Beyond its fabulous flavor and perfect portability, this fruit packs major health benefits. Here, the lowdown on why you should be getting a daily dose
1. They’re Slow Food
Firm and packed with fiber (5 grams, or 20 percent of your daily value), they demand a chewing commitment, giving your body time to register itself “full” before you scarf down too many calories.
And the natural sweeteners in apples enter the bloodstream gradually, helping keep your blood sugar and insulin levels steady so you feel full longer — the opposite of many sugary snacks, which produce a quick rush followed by a hunger-inducing crash.
2. They Help You Breathe Easy
Kids of women who ate the most apples while pregnant were less likely to wheeze or develop asthma by age 5, researchers from the United Kingdom found recently. The fruit may also protect the lungs of adults, lowering the risk of asthma, lung cancer, and other diseases.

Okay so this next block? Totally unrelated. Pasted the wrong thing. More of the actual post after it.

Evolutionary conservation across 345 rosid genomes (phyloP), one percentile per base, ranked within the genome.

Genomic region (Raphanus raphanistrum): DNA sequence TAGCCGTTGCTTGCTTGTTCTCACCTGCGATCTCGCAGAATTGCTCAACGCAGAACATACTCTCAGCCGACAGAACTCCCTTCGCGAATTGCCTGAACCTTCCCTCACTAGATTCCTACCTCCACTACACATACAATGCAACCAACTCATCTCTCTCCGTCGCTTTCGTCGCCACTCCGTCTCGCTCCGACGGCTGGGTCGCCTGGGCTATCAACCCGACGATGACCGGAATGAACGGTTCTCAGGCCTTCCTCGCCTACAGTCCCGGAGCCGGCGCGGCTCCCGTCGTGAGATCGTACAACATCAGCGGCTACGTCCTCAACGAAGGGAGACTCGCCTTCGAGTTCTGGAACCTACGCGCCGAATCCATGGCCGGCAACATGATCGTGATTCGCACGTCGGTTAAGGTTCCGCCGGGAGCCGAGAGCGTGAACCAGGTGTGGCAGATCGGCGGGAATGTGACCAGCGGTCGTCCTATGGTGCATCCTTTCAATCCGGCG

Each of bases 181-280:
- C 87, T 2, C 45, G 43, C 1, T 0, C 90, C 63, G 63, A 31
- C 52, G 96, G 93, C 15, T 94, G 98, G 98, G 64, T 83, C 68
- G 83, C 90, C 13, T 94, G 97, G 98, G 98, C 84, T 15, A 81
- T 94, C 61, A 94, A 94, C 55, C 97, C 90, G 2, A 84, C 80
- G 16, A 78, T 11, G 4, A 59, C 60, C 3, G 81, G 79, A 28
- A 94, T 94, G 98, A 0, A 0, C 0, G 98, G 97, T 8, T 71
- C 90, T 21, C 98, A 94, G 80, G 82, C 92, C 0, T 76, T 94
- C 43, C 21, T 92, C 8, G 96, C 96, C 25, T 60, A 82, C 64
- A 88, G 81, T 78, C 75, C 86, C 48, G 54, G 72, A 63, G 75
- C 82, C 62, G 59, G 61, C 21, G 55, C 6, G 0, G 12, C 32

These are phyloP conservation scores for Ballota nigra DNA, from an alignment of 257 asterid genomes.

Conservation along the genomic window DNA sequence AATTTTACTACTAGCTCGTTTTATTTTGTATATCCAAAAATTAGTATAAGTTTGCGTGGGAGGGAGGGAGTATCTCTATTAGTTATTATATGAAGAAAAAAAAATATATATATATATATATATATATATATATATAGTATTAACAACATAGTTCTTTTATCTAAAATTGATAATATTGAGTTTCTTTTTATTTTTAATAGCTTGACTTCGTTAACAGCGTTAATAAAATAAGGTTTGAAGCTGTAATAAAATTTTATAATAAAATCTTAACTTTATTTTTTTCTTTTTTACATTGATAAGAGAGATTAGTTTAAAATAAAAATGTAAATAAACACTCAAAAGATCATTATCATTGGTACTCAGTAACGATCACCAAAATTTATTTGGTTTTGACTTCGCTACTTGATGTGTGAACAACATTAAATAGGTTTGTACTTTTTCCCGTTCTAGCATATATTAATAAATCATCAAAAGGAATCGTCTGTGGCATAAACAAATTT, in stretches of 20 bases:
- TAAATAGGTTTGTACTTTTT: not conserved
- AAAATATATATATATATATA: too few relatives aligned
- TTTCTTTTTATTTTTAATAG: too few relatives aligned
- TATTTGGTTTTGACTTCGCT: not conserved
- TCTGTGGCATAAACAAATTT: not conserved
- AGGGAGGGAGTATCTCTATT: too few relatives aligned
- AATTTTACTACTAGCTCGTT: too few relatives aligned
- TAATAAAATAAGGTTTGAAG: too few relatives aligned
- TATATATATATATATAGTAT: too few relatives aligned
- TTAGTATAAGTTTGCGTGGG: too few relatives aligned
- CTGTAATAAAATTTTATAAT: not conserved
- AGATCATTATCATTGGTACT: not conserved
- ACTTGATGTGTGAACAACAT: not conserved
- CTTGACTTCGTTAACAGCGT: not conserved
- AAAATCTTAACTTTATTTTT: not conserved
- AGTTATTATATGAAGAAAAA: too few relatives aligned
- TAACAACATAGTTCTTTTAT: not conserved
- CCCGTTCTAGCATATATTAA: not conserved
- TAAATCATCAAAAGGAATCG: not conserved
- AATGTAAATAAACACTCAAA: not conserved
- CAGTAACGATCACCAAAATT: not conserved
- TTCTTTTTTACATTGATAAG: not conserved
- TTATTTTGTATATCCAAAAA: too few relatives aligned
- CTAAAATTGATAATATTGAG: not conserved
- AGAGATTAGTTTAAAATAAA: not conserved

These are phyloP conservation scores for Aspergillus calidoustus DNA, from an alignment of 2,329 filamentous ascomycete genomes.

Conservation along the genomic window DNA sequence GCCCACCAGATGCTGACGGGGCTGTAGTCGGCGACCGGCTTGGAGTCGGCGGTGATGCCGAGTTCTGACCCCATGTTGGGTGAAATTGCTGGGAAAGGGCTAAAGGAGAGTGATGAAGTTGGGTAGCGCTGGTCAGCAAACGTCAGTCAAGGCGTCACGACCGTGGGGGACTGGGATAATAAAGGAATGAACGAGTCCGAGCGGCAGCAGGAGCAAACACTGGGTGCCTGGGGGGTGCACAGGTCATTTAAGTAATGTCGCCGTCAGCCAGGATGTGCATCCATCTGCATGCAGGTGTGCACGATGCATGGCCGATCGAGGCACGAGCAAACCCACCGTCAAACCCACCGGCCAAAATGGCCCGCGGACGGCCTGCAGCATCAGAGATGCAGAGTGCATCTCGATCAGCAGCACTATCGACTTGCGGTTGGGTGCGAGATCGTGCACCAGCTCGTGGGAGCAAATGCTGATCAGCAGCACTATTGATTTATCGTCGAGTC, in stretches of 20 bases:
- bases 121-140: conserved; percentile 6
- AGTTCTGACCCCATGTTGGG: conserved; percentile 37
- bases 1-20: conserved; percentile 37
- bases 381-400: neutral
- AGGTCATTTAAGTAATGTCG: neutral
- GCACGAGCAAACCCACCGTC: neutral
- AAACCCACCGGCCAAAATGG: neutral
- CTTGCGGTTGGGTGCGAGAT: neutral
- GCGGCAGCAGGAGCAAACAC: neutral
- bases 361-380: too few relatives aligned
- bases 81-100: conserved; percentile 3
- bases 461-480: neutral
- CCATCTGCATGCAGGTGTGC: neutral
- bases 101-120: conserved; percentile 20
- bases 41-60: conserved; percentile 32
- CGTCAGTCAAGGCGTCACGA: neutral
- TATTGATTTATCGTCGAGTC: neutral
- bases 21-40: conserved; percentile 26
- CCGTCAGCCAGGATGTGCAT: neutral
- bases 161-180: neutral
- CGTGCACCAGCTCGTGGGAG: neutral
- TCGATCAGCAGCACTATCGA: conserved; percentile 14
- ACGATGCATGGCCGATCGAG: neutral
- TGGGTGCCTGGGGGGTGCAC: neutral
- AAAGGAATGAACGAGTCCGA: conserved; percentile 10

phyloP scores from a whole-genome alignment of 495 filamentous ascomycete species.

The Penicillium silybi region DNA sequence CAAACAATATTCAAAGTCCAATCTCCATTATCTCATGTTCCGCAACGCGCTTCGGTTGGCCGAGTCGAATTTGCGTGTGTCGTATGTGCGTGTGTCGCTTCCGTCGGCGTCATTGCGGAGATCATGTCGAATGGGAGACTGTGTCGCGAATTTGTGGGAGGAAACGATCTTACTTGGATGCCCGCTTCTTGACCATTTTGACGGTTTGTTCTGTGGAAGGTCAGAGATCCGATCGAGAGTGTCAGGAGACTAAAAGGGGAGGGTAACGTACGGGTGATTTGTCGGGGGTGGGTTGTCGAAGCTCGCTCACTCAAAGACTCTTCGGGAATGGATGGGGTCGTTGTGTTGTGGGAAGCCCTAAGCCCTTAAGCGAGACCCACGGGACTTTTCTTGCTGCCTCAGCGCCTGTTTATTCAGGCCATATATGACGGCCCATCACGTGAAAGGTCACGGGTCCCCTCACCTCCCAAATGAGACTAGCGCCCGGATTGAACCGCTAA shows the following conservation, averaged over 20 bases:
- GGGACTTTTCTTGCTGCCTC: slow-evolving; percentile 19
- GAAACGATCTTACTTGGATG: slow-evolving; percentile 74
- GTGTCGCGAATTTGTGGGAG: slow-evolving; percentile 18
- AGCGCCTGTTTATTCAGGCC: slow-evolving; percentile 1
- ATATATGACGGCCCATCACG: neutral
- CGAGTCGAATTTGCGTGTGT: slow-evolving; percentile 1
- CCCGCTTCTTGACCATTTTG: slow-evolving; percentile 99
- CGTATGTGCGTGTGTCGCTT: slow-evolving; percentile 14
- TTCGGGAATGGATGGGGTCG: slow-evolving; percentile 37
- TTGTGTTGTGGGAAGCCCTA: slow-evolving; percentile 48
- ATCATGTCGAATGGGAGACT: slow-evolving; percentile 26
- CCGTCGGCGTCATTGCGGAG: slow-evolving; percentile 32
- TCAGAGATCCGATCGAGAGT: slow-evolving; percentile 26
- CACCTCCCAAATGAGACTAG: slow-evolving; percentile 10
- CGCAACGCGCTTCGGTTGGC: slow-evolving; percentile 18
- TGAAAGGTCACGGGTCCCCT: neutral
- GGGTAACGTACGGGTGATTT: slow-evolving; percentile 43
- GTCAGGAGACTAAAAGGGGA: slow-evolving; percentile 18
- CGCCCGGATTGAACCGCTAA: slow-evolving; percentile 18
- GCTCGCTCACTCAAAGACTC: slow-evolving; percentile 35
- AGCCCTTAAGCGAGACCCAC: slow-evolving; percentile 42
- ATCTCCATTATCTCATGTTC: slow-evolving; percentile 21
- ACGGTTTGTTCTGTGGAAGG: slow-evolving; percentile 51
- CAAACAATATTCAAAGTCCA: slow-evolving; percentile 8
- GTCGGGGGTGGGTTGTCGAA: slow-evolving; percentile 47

3. They Zap Cholesterol
Thanks to two key components, pectin (a type of fiber) and polyphenols (powerful antioxidants), apples can take a bite out of blood cholesterol levels and prevent the oxidation of LDL (“bad”) cholesterol — the chemical process that turns it into artery-clogging plaque. The trick to maximizing the benefit: Don’t toss the peel; apple skin has two to six times the antioxidant compounds as the flesh.
4. They Fight Cancer
Lab studies have shown that several compounds in this juicy fruit curb the growth of cancer cells — but they’re most potent when the apple is eaten whole (minus the stem and seeds, of course).
People who munch more than one a day lower their risk for several cancers (oral, esophageal, colon, breast, ovarian, prostate, and others) by 9 to 42 percent, Italian researchers found.
5. They Make You Smarter
Possibly because they boost the production of acetylcholine, a chemical that transmits messages between nerve cells, apples are now thought to keep your brain sharp as you age, enhance memory, and potentially lessen the odds of getting Alzheimer’s disease, suggests one recent animal study from the University of Massachusetts at Lowell. With this sort of nutritious nosh at your disposal, it might be time to rethink the idea of a “smart cookie.”